Anjali fest in Odisha capital reverberates with joyful laughter of ‘special’ kids

Bhubaneswar: Hues of happy little souls coloured the 16th edition of Anjali International Children’s Festival, which is drawing to a close tomorrow, in the Odisha capital.

The five-day grand event was filled with positivity and energy of these children, colouring, sharing, clowning, dancing, and telling stories. The twinkle in the eyes was hard to miss as the little fingers coloured their favorite superheroes in all new themes.

Dance workshop by Saswat Joshi

Remuna, a girl from Sikkim, suffers from phocomelia where her hands and feet are smaller in comparison to her body. She was busy cutting out a mask of Batman, her favorite superhero. “I wish to be that strong. I think I am very strong already. I love it here, there are so many children who cannot hear or speak but they are so good at colouring. I want to come to this place again,” she said.

Girl from Madhya Pradesh, Harsha

Likewise, Harsha, a girl from Madhya Pradesh, is autistic. She picked Spiderman of all the superhero options. She gave her own colours to the famous comic book character. She had difficulty speaking but her smile said it all!

The group of children from Nepal

There were children from an NGO in Nepal, Child Watavaran Centre. Ranju Preti, the principal of this centre, said, “We provide shelter to socially-disabled children. They have come here for the first time and I can’t express how happy I feel when I look at them laughing and enjoying. All of this is very new for them.”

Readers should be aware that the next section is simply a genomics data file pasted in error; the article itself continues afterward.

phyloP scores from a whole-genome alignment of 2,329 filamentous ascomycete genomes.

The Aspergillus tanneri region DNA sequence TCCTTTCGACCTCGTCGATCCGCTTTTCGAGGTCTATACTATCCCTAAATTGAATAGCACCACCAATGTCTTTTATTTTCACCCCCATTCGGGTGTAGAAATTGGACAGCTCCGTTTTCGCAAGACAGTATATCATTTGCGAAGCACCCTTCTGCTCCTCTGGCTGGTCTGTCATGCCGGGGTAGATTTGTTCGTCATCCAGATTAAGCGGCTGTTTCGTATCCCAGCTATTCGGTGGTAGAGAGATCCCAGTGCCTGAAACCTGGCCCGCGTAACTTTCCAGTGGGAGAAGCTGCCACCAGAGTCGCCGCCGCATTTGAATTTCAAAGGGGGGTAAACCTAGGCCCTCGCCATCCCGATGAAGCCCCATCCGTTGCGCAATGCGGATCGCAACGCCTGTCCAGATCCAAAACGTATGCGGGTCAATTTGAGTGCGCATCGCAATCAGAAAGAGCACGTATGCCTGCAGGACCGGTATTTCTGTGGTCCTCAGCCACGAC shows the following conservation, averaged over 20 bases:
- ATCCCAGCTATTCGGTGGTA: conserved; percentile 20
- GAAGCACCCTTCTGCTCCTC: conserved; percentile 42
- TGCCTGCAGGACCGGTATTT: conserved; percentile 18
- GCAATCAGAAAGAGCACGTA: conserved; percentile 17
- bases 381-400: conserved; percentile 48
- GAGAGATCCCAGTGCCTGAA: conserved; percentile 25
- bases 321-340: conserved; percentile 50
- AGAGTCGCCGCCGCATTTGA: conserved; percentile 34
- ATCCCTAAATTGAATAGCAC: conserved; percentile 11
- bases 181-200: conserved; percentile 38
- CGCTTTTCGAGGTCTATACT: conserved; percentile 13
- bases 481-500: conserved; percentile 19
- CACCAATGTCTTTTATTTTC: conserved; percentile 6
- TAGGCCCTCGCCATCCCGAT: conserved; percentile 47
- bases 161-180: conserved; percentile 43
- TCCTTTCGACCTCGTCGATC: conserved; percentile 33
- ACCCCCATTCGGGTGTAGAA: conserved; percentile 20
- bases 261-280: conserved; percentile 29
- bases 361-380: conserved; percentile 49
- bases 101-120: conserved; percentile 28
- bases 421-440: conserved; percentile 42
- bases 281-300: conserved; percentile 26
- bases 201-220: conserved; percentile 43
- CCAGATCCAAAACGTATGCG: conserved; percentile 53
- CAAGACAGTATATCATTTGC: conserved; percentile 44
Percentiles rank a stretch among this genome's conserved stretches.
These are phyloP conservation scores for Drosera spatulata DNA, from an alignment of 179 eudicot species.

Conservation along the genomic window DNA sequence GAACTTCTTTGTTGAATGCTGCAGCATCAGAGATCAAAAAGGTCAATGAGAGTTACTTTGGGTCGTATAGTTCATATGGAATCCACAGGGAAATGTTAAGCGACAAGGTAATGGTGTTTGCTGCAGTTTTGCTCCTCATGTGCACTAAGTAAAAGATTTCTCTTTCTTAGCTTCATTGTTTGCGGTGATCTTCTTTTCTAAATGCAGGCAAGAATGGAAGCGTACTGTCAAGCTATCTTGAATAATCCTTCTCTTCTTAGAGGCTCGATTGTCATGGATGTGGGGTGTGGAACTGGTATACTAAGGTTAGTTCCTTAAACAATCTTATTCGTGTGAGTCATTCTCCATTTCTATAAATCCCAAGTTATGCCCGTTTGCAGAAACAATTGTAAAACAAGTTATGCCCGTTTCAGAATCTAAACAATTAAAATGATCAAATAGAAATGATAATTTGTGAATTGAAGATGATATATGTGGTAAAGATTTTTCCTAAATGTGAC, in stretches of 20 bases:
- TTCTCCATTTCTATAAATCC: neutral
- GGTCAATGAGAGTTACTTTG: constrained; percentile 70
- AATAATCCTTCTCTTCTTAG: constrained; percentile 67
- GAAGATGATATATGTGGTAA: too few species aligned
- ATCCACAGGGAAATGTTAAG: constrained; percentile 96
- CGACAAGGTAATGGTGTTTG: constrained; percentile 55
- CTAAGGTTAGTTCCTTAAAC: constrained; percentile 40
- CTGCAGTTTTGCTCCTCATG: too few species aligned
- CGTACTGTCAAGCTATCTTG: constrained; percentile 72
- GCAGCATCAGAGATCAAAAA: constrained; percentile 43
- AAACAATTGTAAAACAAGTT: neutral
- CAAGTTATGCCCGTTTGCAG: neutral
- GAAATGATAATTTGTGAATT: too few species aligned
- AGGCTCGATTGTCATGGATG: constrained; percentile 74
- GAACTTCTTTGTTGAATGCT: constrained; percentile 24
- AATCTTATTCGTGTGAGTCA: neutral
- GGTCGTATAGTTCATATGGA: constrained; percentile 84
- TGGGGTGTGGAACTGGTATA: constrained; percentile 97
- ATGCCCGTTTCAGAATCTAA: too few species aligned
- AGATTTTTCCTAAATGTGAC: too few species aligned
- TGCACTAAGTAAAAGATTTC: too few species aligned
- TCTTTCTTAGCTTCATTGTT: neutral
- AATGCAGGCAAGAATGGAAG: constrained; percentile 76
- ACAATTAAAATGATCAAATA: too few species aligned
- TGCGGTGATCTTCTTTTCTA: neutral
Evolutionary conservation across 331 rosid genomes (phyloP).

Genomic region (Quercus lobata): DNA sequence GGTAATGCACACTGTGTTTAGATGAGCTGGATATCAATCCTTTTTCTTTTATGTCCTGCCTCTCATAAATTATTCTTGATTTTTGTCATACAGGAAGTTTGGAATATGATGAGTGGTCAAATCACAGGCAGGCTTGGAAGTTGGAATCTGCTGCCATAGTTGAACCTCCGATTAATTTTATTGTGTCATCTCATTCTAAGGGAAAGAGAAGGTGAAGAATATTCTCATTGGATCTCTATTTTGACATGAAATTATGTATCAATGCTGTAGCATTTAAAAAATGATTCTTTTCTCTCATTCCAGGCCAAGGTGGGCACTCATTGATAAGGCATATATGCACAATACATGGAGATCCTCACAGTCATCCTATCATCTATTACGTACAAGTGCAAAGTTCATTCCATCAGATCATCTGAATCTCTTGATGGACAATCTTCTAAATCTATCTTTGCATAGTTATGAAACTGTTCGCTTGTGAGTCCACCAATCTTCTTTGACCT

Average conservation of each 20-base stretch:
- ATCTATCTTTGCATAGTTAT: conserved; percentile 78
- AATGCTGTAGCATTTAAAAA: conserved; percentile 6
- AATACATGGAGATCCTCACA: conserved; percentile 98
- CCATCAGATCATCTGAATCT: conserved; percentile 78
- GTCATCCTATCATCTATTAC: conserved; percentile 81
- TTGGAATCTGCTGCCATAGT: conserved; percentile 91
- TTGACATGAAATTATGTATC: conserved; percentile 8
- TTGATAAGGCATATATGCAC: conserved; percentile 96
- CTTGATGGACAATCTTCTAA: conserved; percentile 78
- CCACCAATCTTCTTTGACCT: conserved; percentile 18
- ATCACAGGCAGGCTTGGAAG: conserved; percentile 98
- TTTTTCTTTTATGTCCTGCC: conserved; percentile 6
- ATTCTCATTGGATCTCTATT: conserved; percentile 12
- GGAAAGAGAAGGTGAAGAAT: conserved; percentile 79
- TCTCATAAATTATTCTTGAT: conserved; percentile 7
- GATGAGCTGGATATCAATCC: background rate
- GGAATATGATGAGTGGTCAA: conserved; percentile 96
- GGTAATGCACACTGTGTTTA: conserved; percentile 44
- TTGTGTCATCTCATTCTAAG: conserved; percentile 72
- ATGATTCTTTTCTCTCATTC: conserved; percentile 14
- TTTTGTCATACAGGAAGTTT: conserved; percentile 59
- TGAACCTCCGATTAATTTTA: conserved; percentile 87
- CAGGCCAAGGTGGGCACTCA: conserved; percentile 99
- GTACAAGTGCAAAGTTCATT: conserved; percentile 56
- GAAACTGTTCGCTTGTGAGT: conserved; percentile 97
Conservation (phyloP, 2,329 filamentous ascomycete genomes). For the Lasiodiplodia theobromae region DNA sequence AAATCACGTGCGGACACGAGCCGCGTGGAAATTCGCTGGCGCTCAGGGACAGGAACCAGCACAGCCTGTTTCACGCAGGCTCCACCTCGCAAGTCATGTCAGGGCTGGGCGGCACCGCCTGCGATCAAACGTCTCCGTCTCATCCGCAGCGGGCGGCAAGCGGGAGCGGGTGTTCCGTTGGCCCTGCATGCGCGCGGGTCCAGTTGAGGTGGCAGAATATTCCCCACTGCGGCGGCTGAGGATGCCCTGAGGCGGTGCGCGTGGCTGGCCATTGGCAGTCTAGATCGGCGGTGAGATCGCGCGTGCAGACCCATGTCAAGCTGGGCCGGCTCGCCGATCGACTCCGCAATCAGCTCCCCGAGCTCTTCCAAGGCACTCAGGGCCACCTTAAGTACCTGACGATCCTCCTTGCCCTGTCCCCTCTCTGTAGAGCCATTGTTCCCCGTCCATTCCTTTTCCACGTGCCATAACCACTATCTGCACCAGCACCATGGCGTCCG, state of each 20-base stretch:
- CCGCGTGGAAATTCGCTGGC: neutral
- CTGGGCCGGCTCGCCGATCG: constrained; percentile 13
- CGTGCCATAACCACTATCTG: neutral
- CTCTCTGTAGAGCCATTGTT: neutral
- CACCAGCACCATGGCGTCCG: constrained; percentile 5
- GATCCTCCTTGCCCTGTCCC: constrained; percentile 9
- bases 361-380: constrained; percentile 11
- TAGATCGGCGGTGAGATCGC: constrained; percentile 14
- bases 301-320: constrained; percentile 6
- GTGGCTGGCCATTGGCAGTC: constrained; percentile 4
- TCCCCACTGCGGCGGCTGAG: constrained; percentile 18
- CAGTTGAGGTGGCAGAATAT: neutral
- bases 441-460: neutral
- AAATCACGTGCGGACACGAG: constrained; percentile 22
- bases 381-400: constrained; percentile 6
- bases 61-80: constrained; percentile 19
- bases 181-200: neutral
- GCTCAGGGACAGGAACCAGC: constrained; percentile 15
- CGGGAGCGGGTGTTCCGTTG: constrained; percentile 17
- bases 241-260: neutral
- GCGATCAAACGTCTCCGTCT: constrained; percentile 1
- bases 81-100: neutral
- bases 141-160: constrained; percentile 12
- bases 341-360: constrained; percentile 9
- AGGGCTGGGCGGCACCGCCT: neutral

As many as 54 teams, three among them from Australia, Nepal, and Afghanistan, participated in the grand event.

The clowning workshop by Praveen Tulpule seemed to be one of the liveliest. Here’s an insight to the workshop:

The festival began on November 14 with the idea of ‘zero waste’ and theme, ‘Superheroes’. They conducted a fancy dress competition for tiny tots before the event started officially where these kids enacted their favorite superheroes from Superman, Batman, Mother Teresa, and soldier. Besides, there were other solo competitions, too.

Smruti Mohapatra, the chief coordinator of this festival, could be seen distributing candies among the children. When asked about Anjali, she said, “On the one hand it is an effort to empower children who had been stigmatized and oppressed so they may participate fully in society and on the other hand it focuses on bridging gaps by enabling disabled and non-disabled children discover each other in four days, now five days, camp. In this journey, Anjali has also grown into a joyful learning model”.

Sruti Mohapatra and Sabyasachi Mishra

Disability is never an obstacle in between you and your joy, and these kids from various parts of the world proved it with all their subtle attempts at the festival, which has a come a long way from when it commenced back in 2001 with 77 children with disabilities. In the 16 years of its journey, it has reached out to more than 10,000 children and helped many disabled students to successfully complete courses, obtain jobs and thus get opportunities.



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